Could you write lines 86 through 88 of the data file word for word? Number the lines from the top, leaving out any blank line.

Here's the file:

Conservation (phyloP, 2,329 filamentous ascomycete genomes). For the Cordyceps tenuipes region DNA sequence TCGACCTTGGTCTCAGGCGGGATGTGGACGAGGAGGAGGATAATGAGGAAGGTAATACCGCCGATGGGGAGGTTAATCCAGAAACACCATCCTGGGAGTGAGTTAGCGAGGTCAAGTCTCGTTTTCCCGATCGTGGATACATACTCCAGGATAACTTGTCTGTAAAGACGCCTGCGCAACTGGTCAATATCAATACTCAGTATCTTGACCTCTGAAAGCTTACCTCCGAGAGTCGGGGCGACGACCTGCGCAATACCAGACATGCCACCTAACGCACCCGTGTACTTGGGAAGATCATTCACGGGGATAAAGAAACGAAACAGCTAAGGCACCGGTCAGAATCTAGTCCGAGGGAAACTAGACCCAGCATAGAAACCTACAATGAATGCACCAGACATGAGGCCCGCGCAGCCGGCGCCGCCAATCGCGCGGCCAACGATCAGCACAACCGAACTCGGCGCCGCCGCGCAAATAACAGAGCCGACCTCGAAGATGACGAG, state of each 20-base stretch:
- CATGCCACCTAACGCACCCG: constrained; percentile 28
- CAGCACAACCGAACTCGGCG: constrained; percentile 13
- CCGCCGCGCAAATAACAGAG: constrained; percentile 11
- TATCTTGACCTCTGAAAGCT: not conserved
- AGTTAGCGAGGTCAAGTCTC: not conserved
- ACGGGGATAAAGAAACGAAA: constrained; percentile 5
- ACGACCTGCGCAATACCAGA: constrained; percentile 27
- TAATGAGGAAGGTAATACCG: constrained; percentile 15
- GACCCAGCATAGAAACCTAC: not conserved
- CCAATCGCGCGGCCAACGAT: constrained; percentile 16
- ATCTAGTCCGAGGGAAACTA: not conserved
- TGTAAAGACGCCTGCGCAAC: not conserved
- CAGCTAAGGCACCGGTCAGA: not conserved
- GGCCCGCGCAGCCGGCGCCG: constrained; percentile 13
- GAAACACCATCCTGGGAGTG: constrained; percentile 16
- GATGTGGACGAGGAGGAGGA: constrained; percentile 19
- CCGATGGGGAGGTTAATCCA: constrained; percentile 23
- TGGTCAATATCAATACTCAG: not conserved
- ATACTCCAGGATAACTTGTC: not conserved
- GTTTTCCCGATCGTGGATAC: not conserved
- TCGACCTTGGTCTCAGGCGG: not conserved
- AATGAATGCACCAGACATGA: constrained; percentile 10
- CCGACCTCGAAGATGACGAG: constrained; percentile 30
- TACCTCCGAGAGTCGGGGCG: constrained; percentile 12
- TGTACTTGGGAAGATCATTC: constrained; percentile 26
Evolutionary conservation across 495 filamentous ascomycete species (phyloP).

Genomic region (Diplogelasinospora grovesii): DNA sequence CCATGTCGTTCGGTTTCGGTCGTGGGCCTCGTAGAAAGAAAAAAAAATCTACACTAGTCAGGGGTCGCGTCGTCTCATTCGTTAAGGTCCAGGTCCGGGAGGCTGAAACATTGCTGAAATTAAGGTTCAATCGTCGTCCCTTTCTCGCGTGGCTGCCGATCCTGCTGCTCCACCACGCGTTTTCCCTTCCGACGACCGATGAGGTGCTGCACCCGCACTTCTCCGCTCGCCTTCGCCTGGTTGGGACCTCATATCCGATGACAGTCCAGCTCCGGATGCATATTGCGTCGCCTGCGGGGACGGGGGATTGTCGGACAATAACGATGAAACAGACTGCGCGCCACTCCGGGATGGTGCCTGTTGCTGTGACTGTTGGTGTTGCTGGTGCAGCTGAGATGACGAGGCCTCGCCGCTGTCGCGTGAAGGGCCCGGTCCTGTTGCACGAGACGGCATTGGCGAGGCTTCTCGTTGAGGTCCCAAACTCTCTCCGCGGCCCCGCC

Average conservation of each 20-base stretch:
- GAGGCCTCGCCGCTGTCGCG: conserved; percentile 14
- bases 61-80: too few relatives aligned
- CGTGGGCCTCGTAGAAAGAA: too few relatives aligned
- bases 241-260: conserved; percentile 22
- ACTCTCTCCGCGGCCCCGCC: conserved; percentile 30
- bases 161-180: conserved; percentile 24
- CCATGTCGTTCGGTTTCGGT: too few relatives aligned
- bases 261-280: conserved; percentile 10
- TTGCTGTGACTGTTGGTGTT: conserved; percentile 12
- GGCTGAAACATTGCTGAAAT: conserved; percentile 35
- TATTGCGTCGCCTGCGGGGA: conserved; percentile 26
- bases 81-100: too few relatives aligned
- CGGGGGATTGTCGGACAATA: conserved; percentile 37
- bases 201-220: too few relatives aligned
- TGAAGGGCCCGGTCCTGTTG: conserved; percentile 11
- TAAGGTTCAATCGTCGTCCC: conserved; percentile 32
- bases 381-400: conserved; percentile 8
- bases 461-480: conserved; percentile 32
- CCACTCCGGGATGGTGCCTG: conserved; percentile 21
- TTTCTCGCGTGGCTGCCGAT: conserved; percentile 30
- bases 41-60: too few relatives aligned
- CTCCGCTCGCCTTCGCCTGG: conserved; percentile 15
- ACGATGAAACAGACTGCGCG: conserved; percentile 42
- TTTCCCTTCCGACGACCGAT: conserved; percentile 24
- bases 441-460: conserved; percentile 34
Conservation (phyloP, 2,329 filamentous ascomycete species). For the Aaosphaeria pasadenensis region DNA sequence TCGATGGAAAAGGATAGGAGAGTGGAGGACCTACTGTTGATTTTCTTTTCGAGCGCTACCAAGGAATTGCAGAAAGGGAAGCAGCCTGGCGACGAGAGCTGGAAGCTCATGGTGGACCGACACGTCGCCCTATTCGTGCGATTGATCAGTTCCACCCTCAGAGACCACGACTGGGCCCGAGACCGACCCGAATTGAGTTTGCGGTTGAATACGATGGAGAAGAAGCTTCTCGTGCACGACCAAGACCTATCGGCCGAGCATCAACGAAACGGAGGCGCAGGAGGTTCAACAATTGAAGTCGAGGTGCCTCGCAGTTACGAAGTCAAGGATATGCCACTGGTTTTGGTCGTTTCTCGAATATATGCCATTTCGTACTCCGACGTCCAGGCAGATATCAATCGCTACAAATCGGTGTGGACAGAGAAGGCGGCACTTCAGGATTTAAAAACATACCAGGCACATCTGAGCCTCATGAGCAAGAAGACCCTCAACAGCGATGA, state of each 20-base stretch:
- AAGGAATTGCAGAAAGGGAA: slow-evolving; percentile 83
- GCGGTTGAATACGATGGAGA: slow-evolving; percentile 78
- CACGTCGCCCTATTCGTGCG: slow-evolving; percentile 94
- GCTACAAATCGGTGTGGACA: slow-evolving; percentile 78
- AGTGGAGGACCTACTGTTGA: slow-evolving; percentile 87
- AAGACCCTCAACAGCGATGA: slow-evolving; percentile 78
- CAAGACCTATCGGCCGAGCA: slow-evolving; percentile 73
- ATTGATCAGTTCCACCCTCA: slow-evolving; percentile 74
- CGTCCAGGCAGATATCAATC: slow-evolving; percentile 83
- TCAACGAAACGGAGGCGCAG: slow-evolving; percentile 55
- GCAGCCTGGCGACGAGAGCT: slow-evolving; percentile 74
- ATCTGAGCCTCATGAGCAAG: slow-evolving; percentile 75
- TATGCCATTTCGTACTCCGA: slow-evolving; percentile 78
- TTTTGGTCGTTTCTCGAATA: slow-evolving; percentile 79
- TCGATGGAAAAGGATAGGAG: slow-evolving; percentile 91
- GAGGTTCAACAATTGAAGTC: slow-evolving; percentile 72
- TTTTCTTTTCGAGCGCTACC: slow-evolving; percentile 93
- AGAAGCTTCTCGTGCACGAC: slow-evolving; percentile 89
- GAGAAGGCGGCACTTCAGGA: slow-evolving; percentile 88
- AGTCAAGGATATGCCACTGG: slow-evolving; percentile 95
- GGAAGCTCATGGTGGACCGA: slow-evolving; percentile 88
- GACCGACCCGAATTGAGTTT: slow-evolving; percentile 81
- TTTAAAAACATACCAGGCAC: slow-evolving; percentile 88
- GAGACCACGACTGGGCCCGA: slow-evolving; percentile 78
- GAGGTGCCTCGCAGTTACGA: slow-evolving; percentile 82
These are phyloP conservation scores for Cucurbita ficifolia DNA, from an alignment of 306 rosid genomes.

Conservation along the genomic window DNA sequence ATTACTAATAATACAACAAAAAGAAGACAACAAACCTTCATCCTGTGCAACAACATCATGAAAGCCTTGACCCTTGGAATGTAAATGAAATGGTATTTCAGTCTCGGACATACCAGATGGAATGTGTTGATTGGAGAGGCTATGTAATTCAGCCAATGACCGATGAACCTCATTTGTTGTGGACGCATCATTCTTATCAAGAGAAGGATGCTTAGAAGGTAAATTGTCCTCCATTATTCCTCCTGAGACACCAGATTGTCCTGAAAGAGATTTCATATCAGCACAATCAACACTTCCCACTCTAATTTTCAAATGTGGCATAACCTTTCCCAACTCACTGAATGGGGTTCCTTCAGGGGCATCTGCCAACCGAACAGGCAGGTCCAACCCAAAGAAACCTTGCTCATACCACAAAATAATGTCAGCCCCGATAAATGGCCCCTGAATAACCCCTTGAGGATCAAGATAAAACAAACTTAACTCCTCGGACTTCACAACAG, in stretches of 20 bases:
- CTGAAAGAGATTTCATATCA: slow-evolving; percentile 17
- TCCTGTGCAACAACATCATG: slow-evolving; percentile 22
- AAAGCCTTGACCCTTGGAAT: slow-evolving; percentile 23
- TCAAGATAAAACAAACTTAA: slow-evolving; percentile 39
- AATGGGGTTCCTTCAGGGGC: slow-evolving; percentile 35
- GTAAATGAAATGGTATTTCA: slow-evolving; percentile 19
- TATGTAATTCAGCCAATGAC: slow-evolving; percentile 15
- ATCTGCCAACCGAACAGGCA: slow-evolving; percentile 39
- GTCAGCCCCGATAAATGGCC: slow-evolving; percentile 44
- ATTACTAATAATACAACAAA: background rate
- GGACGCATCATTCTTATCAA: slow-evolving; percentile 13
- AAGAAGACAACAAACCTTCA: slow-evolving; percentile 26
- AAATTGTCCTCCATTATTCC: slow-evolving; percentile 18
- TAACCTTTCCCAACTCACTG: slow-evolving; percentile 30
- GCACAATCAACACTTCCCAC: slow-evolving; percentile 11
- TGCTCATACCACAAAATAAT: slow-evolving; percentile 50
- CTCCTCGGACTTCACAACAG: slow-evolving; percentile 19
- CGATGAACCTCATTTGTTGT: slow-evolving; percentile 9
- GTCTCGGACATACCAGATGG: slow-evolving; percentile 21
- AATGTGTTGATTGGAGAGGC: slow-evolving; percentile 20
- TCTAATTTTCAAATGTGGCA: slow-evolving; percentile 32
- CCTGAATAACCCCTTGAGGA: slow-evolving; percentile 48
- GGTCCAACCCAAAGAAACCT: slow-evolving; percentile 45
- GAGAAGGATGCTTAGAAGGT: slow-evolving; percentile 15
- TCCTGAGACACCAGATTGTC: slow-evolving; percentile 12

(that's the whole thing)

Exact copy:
- TCAAGATAAAACAAACTTAA: slow-evolving; percentile 39
- AATGGGGTTCCTTCAGGGGC: slow-evolving; percentile 35
- GTAAATGAAATGGTATTTCA: slow-evolving; percentile 19